Cycling the Prop


Well-Known Member
I have a quick question about cycling the propellor on aircraft with constant speed props. The runup checklist in 182RG I've been flying just says "Propellor-- Cycle".

However, my CFI has me cyle the prop three times during each runup. The first time I check for a drop in RPM, the second I check for a rise in manifold pressure, and the third time for a drop in oil pressure.

I was just wondering if everyone did it this way, or if some of you only did it once? Just curious, thanks.
Three is generally the "accepted rule." All you're really concerned about is that the prop will move when commanded, hold agiven setting and on twins (and some high-end/specialised singles) that the prop will feather. The "cycling" is just moving warm oil into the governor - cold oil makes the prop move slower.
Yeap I have always done it 3 times.

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I'm confused, Iain. Not trying to be an ass, but aren't you a Private Pilot? If so, did you already get your complex endorsement?

I thought maybe you are confusing "Cycling" the prop (in a plane with a CONSTANT speek prop) with "Priming" = where you pump the primer three times before starting.

I'm pretty sure they are two entirely different things.
I have my private license and a complex endorsement, probably gonna go get my high performance endorsement soon too.


John Herreshoff
Don't get me wrong. I know you CAN have both. Just wasn't sure that Iain did. I was curious... that's all.
I have both high performance and complex sign offs, with about 30 hours in an aircraft with a constant speed propeller. What gave you the impression I was referring to priming the engine?
Sweet! I thought you were talking about priming as opposed to cycling because of the reference to "three times". As you know, in most GA a/c, you have to pump the primer "Three times".

Just showing my ignorance. Carry on.
I also teach in an aircraft (Katana) that has a constant speed prop. It's not complex (fixed gear) yet I have many pre-private students in it. No big deal...
3 times seems to be the generally accepted method, but in reality it's a little bit of over kill. Once is enough to determine if the governer is functioning and to cycle the oil. Constant speed props have a calibrated leak designed into the system allowing for continous oil circulation, after 1 cycle a steady flow of warm oil should be assured.

That said I cycle it 3 times, was allways told to do it that way and it doesn't hurt...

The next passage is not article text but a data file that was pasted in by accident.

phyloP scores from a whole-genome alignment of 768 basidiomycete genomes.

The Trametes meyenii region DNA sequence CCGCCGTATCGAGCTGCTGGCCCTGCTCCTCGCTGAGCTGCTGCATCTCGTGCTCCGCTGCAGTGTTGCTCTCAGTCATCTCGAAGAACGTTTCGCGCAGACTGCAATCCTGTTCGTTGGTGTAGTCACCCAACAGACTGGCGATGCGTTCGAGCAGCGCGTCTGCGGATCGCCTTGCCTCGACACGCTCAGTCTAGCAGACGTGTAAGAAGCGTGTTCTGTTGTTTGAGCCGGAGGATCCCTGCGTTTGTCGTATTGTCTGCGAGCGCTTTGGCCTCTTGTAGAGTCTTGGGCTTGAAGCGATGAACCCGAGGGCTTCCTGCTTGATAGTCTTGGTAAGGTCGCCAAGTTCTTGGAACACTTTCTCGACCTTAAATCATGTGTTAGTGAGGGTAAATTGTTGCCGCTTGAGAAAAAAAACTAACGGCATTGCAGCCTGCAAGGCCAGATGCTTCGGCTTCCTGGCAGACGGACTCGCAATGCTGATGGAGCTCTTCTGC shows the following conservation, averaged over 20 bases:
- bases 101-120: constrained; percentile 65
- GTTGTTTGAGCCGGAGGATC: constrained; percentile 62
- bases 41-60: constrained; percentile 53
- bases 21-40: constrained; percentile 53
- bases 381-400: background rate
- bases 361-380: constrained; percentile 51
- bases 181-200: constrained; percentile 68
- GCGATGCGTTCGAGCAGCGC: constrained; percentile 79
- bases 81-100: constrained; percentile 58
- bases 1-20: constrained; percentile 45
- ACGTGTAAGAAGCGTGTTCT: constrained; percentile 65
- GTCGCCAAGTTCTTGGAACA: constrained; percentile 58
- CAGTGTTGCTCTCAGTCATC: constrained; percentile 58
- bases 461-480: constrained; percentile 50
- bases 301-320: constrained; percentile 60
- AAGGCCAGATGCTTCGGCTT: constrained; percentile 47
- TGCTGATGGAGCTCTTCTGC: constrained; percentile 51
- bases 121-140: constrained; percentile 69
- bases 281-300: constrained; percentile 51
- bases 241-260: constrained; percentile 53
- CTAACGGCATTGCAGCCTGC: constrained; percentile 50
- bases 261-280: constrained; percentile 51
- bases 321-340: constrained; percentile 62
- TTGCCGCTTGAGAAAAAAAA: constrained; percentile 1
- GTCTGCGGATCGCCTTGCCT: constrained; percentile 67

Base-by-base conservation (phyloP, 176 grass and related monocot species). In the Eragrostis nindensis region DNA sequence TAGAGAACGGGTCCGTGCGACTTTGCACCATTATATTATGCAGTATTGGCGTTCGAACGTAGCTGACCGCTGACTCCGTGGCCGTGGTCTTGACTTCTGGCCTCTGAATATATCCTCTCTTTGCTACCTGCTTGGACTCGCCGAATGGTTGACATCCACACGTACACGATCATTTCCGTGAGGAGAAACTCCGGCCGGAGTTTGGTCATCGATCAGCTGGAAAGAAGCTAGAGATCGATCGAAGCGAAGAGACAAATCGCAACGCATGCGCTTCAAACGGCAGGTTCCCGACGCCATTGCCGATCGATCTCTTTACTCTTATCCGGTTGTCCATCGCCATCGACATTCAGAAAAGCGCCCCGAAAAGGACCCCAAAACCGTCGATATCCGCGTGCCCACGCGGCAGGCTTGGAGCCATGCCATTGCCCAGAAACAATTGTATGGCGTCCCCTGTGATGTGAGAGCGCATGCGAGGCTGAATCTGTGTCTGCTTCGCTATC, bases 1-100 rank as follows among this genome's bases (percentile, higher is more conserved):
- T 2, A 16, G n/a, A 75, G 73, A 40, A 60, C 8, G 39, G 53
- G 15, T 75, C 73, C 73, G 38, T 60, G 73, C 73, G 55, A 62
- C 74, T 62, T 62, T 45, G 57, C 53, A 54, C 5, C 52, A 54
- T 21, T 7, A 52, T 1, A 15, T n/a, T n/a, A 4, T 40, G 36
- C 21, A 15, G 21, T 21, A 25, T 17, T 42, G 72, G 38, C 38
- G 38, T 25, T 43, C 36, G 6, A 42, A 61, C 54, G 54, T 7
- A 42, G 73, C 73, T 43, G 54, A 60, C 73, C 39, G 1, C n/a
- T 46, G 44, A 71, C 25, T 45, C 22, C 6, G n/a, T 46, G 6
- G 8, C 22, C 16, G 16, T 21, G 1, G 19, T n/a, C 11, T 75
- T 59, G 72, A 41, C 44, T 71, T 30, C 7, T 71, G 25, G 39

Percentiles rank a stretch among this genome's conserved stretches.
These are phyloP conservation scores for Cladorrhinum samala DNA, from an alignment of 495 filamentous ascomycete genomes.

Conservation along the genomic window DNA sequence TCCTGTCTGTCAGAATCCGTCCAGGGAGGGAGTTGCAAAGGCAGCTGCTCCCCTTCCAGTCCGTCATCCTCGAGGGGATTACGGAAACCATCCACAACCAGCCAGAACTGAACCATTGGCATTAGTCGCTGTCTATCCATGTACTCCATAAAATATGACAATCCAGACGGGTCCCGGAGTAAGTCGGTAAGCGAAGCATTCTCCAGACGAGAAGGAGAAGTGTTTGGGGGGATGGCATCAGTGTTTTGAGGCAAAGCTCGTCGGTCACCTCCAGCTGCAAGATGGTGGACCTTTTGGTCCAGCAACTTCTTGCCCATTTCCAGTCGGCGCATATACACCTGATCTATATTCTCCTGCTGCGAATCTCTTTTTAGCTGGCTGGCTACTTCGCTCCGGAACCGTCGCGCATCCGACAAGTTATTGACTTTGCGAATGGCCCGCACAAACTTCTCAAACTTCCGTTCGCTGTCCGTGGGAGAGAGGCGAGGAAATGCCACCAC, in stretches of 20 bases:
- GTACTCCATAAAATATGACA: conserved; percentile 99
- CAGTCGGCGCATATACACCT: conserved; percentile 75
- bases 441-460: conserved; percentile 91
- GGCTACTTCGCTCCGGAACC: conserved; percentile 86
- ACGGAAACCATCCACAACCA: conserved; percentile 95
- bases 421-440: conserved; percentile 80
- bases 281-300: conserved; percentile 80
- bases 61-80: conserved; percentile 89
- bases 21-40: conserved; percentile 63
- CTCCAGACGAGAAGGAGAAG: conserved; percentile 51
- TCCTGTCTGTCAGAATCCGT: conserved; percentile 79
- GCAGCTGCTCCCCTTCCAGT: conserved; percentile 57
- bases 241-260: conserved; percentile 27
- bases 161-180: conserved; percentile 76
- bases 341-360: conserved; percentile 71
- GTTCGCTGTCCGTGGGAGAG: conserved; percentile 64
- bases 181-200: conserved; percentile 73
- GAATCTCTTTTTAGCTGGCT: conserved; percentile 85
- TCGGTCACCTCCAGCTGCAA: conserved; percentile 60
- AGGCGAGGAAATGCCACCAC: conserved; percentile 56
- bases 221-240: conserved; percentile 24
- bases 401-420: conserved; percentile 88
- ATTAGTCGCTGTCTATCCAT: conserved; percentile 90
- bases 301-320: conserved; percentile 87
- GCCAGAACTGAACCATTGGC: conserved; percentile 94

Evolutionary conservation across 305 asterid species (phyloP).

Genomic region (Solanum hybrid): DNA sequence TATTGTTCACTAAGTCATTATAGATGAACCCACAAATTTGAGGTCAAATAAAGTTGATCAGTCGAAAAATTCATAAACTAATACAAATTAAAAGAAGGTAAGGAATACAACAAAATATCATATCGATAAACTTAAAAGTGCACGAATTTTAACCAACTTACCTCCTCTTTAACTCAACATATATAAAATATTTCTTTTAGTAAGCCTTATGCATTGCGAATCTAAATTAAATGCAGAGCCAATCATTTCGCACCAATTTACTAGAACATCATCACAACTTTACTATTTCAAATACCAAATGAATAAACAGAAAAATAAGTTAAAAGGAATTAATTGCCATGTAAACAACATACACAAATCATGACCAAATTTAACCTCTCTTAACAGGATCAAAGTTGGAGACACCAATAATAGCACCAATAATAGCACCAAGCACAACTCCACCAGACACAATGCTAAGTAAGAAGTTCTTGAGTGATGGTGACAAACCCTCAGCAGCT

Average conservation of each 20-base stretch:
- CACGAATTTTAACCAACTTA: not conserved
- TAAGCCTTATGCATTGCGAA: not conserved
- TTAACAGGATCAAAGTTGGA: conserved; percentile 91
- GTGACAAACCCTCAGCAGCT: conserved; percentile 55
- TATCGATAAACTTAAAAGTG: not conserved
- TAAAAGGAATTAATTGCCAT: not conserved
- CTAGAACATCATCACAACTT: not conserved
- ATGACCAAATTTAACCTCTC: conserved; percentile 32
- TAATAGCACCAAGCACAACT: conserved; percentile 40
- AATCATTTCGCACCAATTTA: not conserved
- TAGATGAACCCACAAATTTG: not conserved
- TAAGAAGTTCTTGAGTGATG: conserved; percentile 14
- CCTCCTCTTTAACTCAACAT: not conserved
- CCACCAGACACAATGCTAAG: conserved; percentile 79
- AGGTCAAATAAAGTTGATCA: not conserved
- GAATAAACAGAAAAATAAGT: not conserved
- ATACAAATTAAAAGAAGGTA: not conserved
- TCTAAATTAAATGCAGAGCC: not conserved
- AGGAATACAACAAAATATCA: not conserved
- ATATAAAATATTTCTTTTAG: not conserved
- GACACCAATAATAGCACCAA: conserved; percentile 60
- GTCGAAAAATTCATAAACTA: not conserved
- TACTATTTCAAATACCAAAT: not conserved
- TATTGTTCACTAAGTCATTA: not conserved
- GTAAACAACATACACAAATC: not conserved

Different airplanes have you check governor operation in different ways. Some like the Arrow and C182 just have you move the prop from full rpm to minimum rpm so you see and hear a drop in rpm. There will also be a drop in oil pressure as the governor uses engine oil to change prop rpm. If the airplane is cold, doing this 3 times is good because it will put warm oil into the propellor dome and make the prop more responsive. If the engine is warm, once is enough.

In most twins after the magneto check when the engine is still at 2000 rpm, the prop is pulled back several hundred rpm to make sure it holds at the desired setting. If you add 1/2" MAP the rpm should not change. If it won't hold its setting, you usually just adjust the quadrant friction lock, so the levers do not move. This can be done once when warm and 3 times when cold. Later in the runup the prop governors will be checked by putting the engines at 1500 rpm and moving the prop levers quickly into the feather detents and back up. You are looking for a max drop of 400-500 rpm and want to check oil pressure.
I also teach in an aircraft (Katana) that has a constant speed prop

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What Katana has a constant speed prop? Is it the Lycoming powered ones?
I do it three times in the winter, and twice in the summer. Single engine, or multi engine, no matter. Same.
Thanks for all the feedback. I flew the 182RG for about 8 hours last weekend on a trip to mississippi, bringing my total complex time up to about 20 hours. Doing the runup procedure 4 or 5 times within a few days caused me to wonder about it, but it appears that 3 cycles is the generally accepted method.

Also, I hear some people say they let the RPM stay at a lower setting for a few seconds to see if the prop will hold its pitch at lower RPM' the 182 I push the prop control back to full forward as soon as I notice the drop or rise in whatever instrument I am looking at. This is probably just a procedural difference between particular aircraft.....
Also, I hear some people say they let the RPM stay at a lower setting for a few seconds to see if the prop will hold its pitch at lower RPM's

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NEVER do that unless it is a rental airplane, it puts way too much un-needed stress on the prop and hub. good way to get oil leaks around the seals. $$$

I run the prop three quick shots. as soon as I feel or see a drop, it is back to full. All I am looking for is no loss of oil pressure, and nothing sticking the gov. We had our Gov lock up in flight last year. Mech it prob had some "gunk" in it.

I think Gunk is Aviation term.....
The Katanas with the Rotax engines have the constant speed props. That would be the DA-20-A1 designator, not the "C" series with the Lycoming.

You probably need the variable pitch prop on the Rotax engine because of the little power it produces. The engine makes no power to begin with (80hp), with a fixed pitch prop (inefficient) you'd get even less of the little power there is getting converted into thrust.

Even with the 80hp engine you get 172 performance on 3.5-4.5gph. Not bad.